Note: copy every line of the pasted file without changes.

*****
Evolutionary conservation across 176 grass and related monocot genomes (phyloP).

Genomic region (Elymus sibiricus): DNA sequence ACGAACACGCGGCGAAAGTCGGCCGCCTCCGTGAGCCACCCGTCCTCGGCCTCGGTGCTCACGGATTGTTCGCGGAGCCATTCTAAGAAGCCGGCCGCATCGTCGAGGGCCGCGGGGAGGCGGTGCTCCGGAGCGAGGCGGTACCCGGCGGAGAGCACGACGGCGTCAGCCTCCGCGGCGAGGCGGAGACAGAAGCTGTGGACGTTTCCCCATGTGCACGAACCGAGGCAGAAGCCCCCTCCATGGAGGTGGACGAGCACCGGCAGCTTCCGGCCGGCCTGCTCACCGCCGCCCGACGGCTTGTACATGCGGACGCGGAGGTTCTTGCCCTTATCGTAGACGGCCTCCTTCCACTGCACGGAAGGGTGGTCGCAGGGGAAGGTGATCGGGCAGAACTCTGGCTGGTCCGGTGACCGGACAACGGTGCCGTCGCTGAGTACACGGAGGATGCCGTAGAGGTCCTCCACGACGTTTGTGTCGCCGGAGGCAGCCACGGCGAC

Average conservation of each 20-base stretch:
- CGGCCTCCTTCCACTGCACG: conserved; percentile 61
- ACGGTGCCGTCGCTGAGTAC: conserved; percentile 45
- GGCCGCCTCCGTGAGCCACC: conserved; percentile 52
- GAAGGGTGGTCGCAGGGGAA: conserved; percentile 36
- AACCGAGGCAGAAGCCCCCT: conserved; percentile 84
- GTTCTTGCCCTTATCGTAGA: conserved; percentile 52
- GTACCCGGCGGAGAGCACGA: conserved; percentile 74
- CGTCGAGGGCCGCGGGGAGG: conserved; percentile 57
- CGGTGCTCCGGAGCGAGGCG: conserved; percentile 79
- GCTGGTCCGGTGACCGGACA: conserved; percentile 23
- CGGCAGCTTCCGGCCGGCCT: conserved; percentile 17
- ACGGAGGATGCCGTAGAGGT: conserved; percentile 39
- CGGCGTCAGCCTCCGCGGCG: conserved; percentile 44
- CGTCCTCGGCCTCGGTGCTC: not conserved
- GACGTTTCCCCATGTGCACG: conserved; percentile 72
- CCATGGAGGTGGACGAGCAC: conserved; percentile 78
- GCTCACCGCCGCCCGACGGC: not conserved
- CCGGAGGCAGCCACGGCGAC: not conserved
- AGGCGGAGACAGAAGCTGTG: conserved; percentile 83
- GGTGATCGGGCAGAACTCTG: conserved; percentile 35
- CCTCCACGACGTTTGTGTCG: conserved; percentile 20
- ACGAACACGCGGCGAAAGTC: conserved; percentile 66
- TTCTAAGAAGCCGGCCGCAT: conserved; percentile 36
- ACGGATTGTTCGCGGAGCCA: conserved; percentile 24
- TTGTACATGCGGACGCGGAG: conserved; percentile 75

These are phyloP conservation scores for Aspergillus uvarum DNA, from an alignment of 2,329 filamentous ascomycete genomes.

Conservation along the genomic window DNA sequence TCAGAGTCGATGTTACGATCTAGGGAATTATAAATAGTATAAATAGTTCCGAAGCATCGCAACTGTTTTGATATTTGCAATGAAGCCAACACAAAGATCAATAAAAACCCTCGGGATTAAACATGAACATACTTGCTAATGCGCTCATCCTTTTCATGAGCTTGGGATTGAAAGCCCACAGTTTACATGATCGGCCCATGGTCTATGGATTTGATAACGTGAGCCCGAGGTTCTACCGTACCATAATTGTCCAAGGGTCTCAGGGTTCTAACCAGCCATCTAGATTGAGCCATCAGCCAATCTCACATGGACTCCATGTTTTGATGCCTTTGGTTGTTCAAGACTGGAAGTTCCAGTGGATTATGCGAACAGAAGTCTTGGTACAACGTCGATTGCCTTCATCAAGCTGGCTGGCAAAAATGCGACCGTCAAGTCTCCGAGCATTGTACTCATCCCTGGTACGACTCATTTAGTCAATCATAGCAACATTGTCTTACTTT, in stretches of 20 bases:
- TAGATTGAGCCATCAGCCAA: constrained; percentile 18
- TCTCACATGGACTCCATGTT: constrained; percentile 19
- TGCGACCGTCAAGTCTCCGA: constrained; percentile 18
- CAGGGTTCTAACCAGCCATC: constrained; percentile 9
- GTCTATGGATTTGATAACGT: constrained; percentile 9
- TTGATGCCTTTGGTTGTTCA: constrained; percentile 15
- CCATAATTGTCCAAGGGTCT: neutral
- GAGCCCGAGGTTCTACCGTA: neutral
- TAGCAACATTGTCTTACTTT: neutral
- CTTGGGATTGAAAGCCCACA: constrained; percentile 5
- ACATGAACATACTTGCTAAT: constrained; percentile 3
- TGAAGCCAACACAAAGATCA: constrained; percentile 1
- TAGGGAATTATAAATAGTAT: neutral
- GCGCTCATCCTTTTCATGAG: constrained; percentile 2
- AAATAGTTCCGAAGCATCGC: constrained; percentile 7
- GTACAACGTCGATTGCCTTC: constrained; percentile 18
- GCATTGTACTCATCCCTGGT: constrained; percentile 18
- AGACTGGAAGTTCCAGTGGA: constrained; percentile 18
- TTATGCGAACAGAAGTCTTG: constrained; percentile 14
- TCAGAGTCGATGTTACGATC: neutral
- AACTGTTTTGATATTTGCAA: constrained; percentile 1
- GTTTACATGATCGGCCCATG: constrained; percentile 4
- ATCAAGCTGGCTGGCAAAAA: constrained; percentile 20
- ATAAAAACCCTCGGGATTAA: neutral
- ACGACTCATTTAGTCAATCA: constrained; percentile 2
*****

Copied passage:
Evolutionary conservation across 176 grass and related monocot genomes (phyloP).

Genomic region (Elymus sibiricus): DNA sequence ACGAACACGCGGCGAAAGTCGGCCGCCTCCGTGAGCCACCCGTCCTCGGCCTCGGTGCTCACGGATTGTTCGCGGAGCCATTCTAAGAAGCCGGCCGCATCGTCGAGGGCCGCGGGGAGGCGGTGCTCCGGAGCGAGGCGGTACCCGGCGGAGAGCACGACGGCGTCAGCCTCCGCGGCGAGGCGGAGACAGAAGCTGTGGACGTTTCCCCATGTGCACGAACCGAGGCAGAAGCCCCCTCCATGGAGGTGGACGAGCACCGGCAGCTTCCGGCCGGCCTGCTCACCGCCGCCCGACGGCTTGTACATGCGGACGCGGAGGTTCTTGCCCTTATCGTAGACGGCCTCCTTCCACTGCACGGAAGGGTGGTCGCAGGGGAAGGTGATCGGGCAGAACTCTGGCTGGTCCGGTGACCGGACAACGGTGCCGTCGCTGAGTACACGGAGGATGCCGTAGAGGTCCTCCACGACGTTTGTGTCGCCGGAGGCAGCCACGGCGAC

Average conservation of each 20-base stretch:
- CGGCCTCCTTCCACTGCACG: conserved; percentile 61
- ACGGTGCCGTCGCTGAGTAC: conserved; percentile 45
- GGCCGCCTCCGTGAGCCACC: conserved; percentile 52
- GAAGGGTGGTCGCAGGGGAA: conserved; percentile 36
- AACCGAGGCAGAAGCCCCCT: conserved; percentile 84
- GTTCTTGCCCTTATCGTAGA: conserved; percentile 52
- GTACCCGGCGGAGAGCACGA: conserved; percentile 74
- CGTCGAGGGCCGCGGGGAGG: conserved; percentile 57
- CGGTGCTCCGGAGCGAGGCG: conserved; percentile 79
- GCTGGTCCGGTGACCGGACA: conserved; percentile 23
- CGGCAGCTTCCGGCCGGCCT: conserved; percentile 17
- ACGGAGGATGCCGTAGAGGT: conserved; percentile 39
- CGGCGTCAGCCTCCGCGGCG: conserved; percentile 44
- CGTCCTCGGCCTCGGTGCTC: not conserved
- GACGTTTCCCCATGTGCACG: conserved; percentile 72
- CCATGGAGGTGGACGAGCAC: conserved; percentile 78
- GCTCACCGCCGCCCGACGGC: not conserved
- CCGGAGGCAGCCACGGCGAC: not conserved
- AGGCGGAGACAGAAGCTGTG: conserved; percentile 83
- GGTGATCGGGCAGAACTCTG: conserved; percentile 35
- CCTCCACGACGTTTGTGTCG: conserved; percentile 20
- ACGAACACGCGGCGAAAGTC: conserved; percentile 66
- TTCTAAGAAGCCGGCCGCAT: conserved; percentile 36
- ACGGATTGTTCGCGGAGCCA: conserved; percentile 24
- TTGTACATGCGGACGCGGAG: conserved; percentile 75

These are phyloP conservation scores for Aspergillus uvarum DNA, from an alignment of 2,329 filamentous ascomycete genomes.

Conservation along the genomic window DNA sequence TCAGAGTCGATGTTACGATCTAGGGAATTATAAATAGTATAAATAGTTCCGAAGCATCGCAACTGTTTTGATATTTGCAATGAAGCCAACACAAAGATCAATAAAAACCCTCGGGATTAAACATGAACATACTTGCTAATGCGCTCATCCTTTTCATGAGCTTGGGATTGAAAGCCCACAGTTTACATGATCGGCCCATGGTCTATGGATTTGATAACGTGAGCCCGAGGTTCTACCGTACCATAATTGTCCAAGGGTCTCAGGGTTCTAACCAGCCATCTAGATTGAGCCATCAGCCAATCTCACATGGACTCCATGTTTTGATGCCTTTGGTTGTTCAAGACTGGAAGTTCCAGTGGATTATGCGAACAGAAGTCTTGGTACAACGTCGATTGCCTTCATCAAGCTGGCTGGCAAAAATGCGACCGTCAAGTCTCCGAGCATTGTACTCATCCCTGGTACGACTCATTTAGTCAATCATAGCAACATTGTCTTACTTT, in stretches of 20 bases:
- TAGATTGAGCCATCAGCCAA: constrained; percentile 18
- TCTCACATGGACTCCATGTT: constrained; percentile 19
- TGCGACCGTCAAGTCTCCGA: constrained; percentile 18
- CAGGGTTCTAACCAGCCATC: constrained; percentile 9
- GTCTATGGATTTGATAACGT: constrained; percentile 9
- TTGATGCCTTTGGTTGTTCA: constrained; percentile 15
- CCATAATTGTCCAAGGGTCT: neutral
- GAGCCCGAGGTTCTACCGTA: neutral
- TAGCAACATTGTCTTACTTT: neutral
- CTTGGGATTGAAAGCCCACA: constrained; percentile 5
- ACATGAACATACTTGCTAAT: constrained; percentile 3
- TGAAGCCAACACAAAGATCA: constrained; percentile 1
- TAGGGAATTATAAATAGTAT: neutral
- GCGCTCATCCTTTTCATGAG: constrained; percentile 2
- AAATAGTTCCGAAGCATCGC: constrained; percentile 7
- GTACAACGTCGATTGCCTTC: constrained; percentile 18
- GCATTGTACTCATCCCTGGT: constrained; percentile 18
- AGACTGGAAGTTCCAGTGGA: constrained; percentile 18
- TTATGCGAACAGAAGTCTTG: constrained; percentile 14
- TCAGAGTCGATGTTACGATC: neutral
- AACTGTTTTGATATTTGCAA: constrained; percentile 1
- GTTTACATGATCGGCCCATG: constrained; percentile 4
- ATCAAGCTGGCTGGCAAAAA: constrained; percentile 20
- ATAAAAACCCTCGGGATTAA: neutral
- ACGACTCATTTAGTCAATCA: constrained; percentile 2